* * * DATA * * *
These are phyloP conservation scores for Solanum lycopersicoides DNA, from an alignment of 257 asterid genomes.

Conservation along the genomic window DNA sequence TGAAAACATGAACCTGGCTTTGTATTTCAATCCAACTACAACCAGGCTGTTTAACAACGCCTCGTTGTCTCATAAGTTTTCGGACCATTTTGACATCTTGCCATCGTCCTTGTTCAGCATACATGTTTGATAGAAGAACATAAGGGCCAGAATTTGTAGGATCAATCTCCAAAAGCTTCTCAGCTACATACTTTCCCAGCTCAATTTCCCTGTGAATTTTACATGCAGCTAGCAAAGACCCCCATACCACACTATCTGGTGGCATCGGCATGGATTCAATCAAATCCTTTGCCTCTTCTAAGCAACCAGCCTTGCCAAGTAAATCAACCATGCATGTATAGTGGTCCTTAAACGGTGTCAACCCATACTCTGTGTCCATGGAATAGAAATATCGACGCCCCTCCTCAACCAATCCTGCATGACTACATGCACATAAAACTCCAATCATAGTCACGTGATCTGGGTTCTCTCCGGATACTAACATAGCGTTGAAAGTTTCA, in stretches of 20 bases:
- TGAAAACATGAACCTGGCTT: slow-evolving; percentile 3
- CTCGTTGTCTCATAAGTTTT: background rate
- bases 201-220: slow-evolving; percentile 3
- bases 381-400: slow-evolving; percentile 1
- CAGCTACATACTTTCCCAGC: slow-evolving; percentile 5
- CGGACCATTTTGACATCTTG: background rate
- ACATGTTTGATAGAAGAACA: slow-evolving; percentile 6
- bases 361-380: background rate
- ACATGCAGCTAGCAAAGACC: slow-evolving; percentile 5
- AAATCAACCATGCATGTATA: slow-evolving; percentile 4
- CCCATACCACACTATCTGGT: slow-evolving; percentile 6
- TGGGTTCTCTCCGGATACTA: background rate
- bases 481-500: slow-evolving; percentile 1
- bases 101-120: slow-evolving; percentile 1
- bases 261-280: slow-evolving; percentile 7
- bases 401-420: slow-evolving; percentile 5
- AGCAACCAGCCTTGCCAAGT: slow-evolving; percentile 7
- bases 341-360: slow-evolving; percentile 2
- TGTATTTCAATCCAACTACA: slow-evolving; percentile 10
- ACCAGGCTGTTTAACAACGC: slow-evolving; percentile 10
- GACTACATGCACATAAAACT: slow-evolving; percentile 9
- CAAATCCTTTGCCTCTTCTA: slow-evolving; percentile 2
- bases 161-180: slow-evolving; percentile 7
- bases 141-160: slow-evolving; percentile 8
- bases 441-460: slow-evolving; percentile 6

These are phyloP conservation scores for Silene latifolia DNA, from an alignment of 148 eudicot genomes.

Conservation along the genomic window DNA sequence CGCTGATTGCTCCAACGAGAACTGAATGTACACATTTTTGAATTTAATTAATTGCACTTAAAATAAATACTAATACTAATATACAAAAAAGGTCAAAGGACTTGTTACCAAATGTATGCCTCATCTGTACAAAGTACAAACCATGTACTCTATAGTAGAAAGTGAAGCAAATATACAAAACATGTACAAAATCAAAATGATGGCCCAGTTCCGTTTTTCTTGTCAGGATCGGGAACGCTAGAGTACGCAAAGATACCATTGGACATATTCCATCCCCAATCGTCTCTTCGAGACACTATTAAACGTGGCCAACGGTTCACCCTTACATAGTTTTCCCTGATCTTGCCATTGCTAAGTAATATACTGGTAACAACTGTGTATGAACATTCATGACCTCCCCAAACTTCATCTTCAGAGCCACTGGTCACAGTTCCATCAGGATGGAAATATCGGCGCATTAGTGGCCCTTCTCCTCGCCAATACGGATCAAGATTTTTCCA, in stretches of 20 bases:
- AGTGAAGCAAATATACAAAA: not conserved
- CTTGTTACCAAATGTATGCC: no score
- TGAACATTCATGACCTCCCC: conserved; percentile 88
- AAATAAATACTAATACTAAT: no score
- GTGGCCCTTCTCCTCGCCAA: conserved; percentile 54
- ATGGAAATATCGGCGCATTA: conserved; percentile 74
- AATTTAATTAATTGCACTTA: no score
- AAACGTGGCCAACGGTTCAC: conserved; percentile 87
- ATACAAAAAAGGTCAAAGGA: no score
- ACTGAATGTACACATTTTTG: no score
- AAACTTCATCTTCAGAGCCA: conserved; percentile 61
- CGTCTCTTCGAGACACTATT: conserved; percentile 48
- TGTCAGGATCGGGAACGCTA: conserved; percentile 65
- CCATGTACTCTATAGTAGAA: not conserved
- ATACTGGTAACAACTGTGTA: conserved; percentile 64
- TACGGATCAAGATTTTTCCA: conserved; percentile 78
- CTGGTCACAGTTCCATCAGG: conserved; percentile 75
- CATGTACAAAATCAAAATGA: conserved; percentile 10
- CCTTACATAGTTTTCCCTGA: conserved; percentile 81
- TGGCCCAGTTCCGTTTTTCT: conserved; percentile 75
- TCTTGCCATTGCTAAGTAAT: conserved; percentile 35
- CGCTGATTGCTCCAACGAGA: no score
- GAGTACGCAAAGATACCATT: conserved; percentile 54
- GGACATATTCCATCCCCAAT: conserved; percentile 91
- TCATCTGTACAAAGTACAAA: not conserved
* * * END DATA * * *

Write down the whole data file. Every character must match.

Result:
These are phyloP conservation scores for Solanum lycopersicoides DNA, from an alignment of 257 asterid genomes.

Conservation along the genomic window DNA sequence TGAAAACATGAACCTGGCTTTGTATTTCAATCCAACTACAACCAGGCTGTTTAACAACGCCTCGTTGTCTCATAAGTTTTCGGACCATTTTGACATCTTGCCATCGTCCTTGTTCAGCATACATGTTTGATAGAAGAACATAAGGGCCAGAATTTGTAGGATCAATCTCCAAAAGCTTCTCAGCTACATACTTTCCCAGCTCAATTTCCCTGTGAATTTTACATGCAGCTAGCAAAGACCCCCATACCACACTATCTGGTGGCATCGGCATGGATTCAATCAAATCCTTTGCCTCTTCTAAGCAACCAGCCTTGCCAAGTAAATCAACCATGCATGTATAGTGGTCCTTAAACGGTGTCAACCCATACTCTGTGTCCATGGAATAGAAATATCGACGCCCCTCCTCAACCAATCCTGCATGACTACATGCACATAAAACTCCAATCATAGTCACGTGATCTGGGTTCTCTCCGGATACTAACATAGCGTTGAAAGTTTCA, in stretches of 20 bases:
- TGAAAACATGAACCTGGCTT: slow-evolving; percentile 3
- CTCGTTGTCTCATAAGTTTT: background rate
- bases 201-220: slow-evolving; percentile 3
- bases 381-400: slow-evolving; percentile 1
- CAGCTACATACTTTCCCAGC: slow-evolving; percentile 5
- CGGACCATTTTGACATCTTG: background rate
- ACATGTTTGATAGAAGAACA: slow-evolving; percentile 6
- bases 361-380: background rate
- ACATGCAGCTAGCAAAGACC: slow-evolving; percentile 5
- AAATCAACCATGCATGTATA: slow-evolving; percentile 4
- CCCATACCACACTATCTGGT: slow-evolving; percentile 6
- TGGGTTCTCTCCGGATACTA: background rate
- bases 481-500: slow-evolving; percentile 1
- bases 101-120: slow-evolving; percentile 1
- bases 261-280: slow-evolving; percentile 7
- bases 401-420: slow-evolving; percentile 5
- AGCAACCAGCCTTGCCAAGT: slow-evolving; percentile 7
- bases 341-360: slow-evolving; percentile 2
- TGTATTTCAATCCAACTACA: slow-evolving; percentile 10
- ACCAGGCTGTTTAACAACGC: slow-evolving; percentile 10
- GACTACATGCACATAAAACT: slow-evolving; percentile 9
- CAAATCCTTTGCCTCTTCTA: slow-evolving; percentile 2
- bases 161-180: slow-evolving; percentile 7
- bases 141-160: slow-evolving; percentile 8
- bases 441-460: slow-evolving; percentile 6

These are phyloP conservation scores for Silene latifolia DNA, from an alignment of 148 eudicot genomes.

Conservation along the genomic window DNA sequence CGCTGATTGCTCCAACGAGAACTGAATGTACACATTTTTGAATTTAATTAATTGCACTTAAAATAAATACTAATACTAATATACAAAAAAGGTCAAAGGACTTGTTACCAAATGTATGCCTCATCTGTACAAAGTACAAACCATGTACTCTATAGTAGAAAGTGAAGCAAATATACAAAACATGTACAAAATCAAAATGATGGCCCAGTTCCGTTTTTCTTGTCAGGATCGGGAACGCTAGAGTACGCAAAGATACCATTGGACATATTCCATCCCCAATCGTCTCTTCGAGACACTATTAAACGTGGCCAACGGTTCACCCTTACATAGTTTTCCCTGATCTTGCCATTGCTAAGTAATATACTGGTAACAACTGTGTATGAACATTCATGACCTCCCCAAACTTCATCTTCAGAGCCACTGGTCACAGTTCCATCAGGATGGAAATATCGGCGCATTAGTGGCCCTTCTCCTCGCCAATACGGATCAAGATTTTTCCA, in stretches of 20 bases:
- AGTGAAGCAAATATACAAAA: not conserved
- CTTGTTACCAAATGTATGCC: no score
- TGAACATTCATGACCTCCCC: conserved; percentile 88
- AAATAAATACTAATACTAAT: no score
- GTGGCCCTTCTCCTCGCCAA: conserved; percentile 54
- ATGGAAATATCGGCGCATTA: conserved; percentile 74
- AATTTAATTAATTGCACTTA: no score
- AAACGTGGCCAACGGTTCAC: conserved; percentile 87
- ATACAAAAAAGGTCAAAGGA: no score
- ACTGAATGTACACATTTTTG: no score
- AAACTTCATCTTCAGAGCCA: conserved; percentile 61
- CGTCTCTTCGAGACACTATT: conserved; percentile 48
- TGTCAGGATCGGGAACGCTA: conserved; percentile 65
- CCATGTACTCTATAGTAGAA: not conserved
- ATACTGGTAACAACTGTGTA: conserved; percentile 64
- TACGGATCAAGATTTTTCCA: conserved; percentile 78
- CTGGTCACAGTTCCATCAGG: conserved; percentile 75
- CATGTACAAAATCAAAATGA: conserved; percentile 10
- CCTTACATAGTTTTCCCTGA: conserved; percentile 81
- TGGCCCAGTTCCGTTTTTCT: conserved; percentile 75
- TCTTGCCATTGCTAAGTAAT: conserved; percentile 35
- CGCTGATTGCTCCAACGAGA: no score
- GAGTACGCAAAGATACCATT: conserved; percentile 54
- GGACATATTCCATCCCCAAT: conserved; percentile 91
- TCATCTGTACAAAGTACAAA: not conserved